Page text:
Stuart Loten had never been one for art.
The woods, yes. Science? Sure. But art? Art wasn’t his thing.
Except it was.
“For all those people out there who say they’re sure they have no artistic talent: you should listen to this story,” Stuart says matter-of-factly into my audio recorder while seated at his kitchen table in Montville. He raps the wood of the tabletop to stress his point.
You know that super cliche saying about how you don’t know what you have until it’s gone? This isn’t that. This is the opposite. This is a story where you don’t know what you’re missing until it’s yours.
Stuart went almost 20 years without art in his life, saying that he had never — NEVER — been exposed to it as a child. And if it weren’t for a leftover college elective he needed to fill while getting his wildlife biology degree, he probably would have gone on for the next 20 years without art. But as luck would have it, there were open spots in a pottery class.
Stuart says the course “just opened up a completely different world to me.” He immediately connected with the clay and realized he had a love, an affinity for it. To the complete horror of his parents, Stuart changed his major to fine arts and left biology behind.
He says he was young, and he didn’t think too hard about how he’d make a living at it. He didn’t care that his parents thought he might starve. He had been starving all along and had never really known it until then.
After graduating, Stuart opened his own little potter’s studio and got to work. And, happily, he didn’t starve; he evolved. Over the years he tried his hand at many different forms of art, taught himself skills — like hand painting silk neckties — and then promptly forgot about them. It went on and on like this, until finally he settled on making lamps out of clay and suddenly had a doozy of a problem.
Lamp shades can be really, really boring.
Stuart struggled with the Lamp Shade Problem for a long time. He hated the flat, lifeless, mass-produced shades he popped on his lovely clay lamps. His first attempt to spice things up was pressing leaves and flowers between two clear sheets of mylar. It was better, but not exactly what he wanted.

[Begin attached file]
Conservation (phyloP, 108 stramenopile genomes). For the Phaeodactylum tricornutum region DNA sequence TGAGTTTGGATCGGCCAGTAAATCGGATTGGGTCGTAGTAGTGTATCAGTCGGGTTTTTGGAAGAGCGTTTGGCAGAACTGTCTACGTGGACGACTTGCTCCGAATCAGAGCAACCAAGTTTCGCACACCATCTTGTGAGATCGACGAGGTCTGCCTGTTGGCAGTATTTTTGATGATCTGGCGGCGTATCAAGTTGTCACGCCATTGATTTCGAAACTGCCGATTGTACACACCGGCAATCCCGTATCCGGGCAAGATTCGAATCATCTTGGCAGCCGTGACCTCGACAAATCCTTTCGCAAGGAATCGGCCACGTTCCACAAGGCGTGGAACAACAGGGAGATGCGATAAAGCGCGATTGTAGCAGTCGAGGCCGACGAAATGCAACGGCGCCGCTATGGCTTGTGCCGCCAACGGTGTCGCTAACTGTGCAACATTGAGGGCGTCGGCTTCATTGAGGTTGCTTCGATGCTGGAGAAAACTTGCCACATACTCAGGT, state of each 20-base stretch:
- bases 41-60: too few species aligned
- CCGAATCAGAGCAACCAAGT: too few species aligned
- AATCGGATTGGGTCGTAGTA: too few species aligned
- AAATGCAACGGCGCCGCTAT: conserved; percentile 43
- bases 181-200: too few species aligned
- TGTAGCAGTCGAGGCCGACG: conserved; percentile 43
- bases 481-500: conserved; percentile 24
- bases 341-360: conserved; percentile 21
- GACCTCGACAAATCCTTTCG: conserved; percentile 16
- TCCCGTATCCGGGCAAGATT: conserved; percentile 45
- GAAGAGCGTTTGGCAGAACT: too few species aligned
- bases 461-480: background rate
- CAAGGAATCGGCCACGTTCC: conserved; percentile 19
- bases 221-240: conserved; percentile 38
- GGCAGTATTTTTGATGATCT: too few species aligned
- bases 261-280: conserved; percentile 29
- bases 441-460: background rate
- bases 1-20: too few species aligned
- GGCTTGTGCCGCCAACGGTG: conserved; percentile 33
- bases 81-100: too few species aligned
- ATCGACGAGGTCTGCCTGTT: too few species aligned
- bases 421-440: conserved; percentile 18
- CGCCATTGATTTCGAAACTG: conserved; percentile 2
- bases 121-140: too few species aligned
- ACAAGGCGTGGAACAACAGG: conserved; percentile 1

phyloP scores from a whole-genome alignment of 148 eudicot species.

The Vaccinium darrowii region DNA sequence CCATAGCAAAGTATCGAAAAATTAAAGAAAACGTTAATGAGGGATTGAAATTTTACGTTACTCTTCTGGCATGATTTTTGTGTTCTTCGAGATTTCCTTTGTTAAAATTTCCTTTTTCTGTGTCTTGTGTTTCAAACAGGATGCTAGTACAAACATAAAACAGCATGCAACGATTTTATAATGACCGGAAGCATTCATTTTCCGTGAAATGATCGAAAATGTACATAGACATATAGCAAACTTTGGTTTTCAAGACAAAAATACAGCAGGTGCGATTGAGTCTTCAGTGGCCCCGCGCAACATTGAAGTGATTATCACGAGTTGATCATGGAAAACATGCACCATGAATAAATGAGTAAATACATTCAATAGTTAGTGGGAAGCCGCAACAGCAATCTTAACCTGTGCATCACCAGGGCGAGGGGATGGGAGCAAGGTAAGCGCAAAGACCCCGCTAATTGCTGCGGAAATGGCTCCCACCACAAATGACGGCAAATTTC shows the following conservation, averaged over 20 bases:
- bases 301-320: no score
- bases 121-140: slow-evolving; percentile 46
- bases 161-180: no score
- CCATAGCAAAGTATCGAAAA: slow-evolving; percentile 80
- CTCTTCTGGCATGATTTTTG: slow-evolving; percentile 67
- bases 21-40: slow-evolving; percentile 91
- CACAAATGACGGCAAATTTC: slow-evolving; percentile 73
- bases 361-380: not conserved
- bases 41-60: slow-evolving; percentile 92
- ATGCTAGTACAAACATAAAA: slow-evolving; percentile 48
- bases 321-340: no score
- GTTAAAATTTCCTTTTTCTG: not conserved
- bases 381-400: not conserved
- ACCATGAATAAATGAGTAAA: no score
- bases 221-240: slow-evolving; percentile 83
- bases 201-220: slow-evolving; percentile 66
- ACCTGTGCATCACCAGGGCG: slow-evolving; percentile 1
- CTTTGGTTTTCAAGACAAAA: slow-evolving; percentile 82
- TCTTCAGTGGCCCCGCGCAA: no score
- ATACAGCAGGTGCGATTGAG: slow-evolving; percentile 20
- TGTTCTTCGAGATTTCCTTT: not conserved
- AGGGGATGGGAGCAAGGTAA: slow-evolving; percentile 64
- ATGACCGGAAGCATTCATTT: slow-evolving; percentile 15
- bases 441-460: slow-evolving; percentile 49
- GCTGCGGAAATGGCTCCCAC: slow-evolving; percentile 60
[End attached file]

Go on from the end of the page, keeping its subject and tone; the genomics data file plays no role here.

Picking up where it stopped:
Finally he “put two and two together” — he had painted silk neckties once. Why not silk shades? It was the mid-80s, and Stuart says that nobody in the commercial lighting industry was doing anything like it at the time. (And this eventually led a large company to hire him as a lighting designer.)
The ah-ha moment was huge. Life changing, even — because nowadays, Stuart believes that what truly distinguishes him from everyone else is the silk painting. And as his designs evolved he stepped away from pottery entirely. Silk painting, custom lighting, became his craft of choice.
Thirty years later he’s still loving every minute of it.
Silk painting isn’t the most common craft — the way Stuart explains it, if you think of an artist stretching canvas, Stuart stretches silk. And instead of brushes of paint, he uses brushes of dye. The technique is very similar to watercolor in that when you touch the silk with the brush it pulls the dye into itself.
“Silk is magic in that way, it does a lot of the hard work for me,” he says with an almost quiet reverence. He works quickly, while the silk is still wet, so that the design blends consistently. He says he can’t stop for any reason. “If the phone rings I have to ignore it.”
There is no erasing. No re-dos. This is dark dye on white silk. This plus the relative unpredictability of the silk pulling adds excitement to the painting process. Stuart says with every new batch (which he does about once a month, 30 shades at a time) he gets to a “new level” with his painting.
In the end he admits — nay, declares — that it’s hard being a craftsman. It’s hard to make a living, and there’s lots of travel, lots of shows. Lots of work. It’s something you only do if you love it.
And he does. He wouldn’t have it any other way.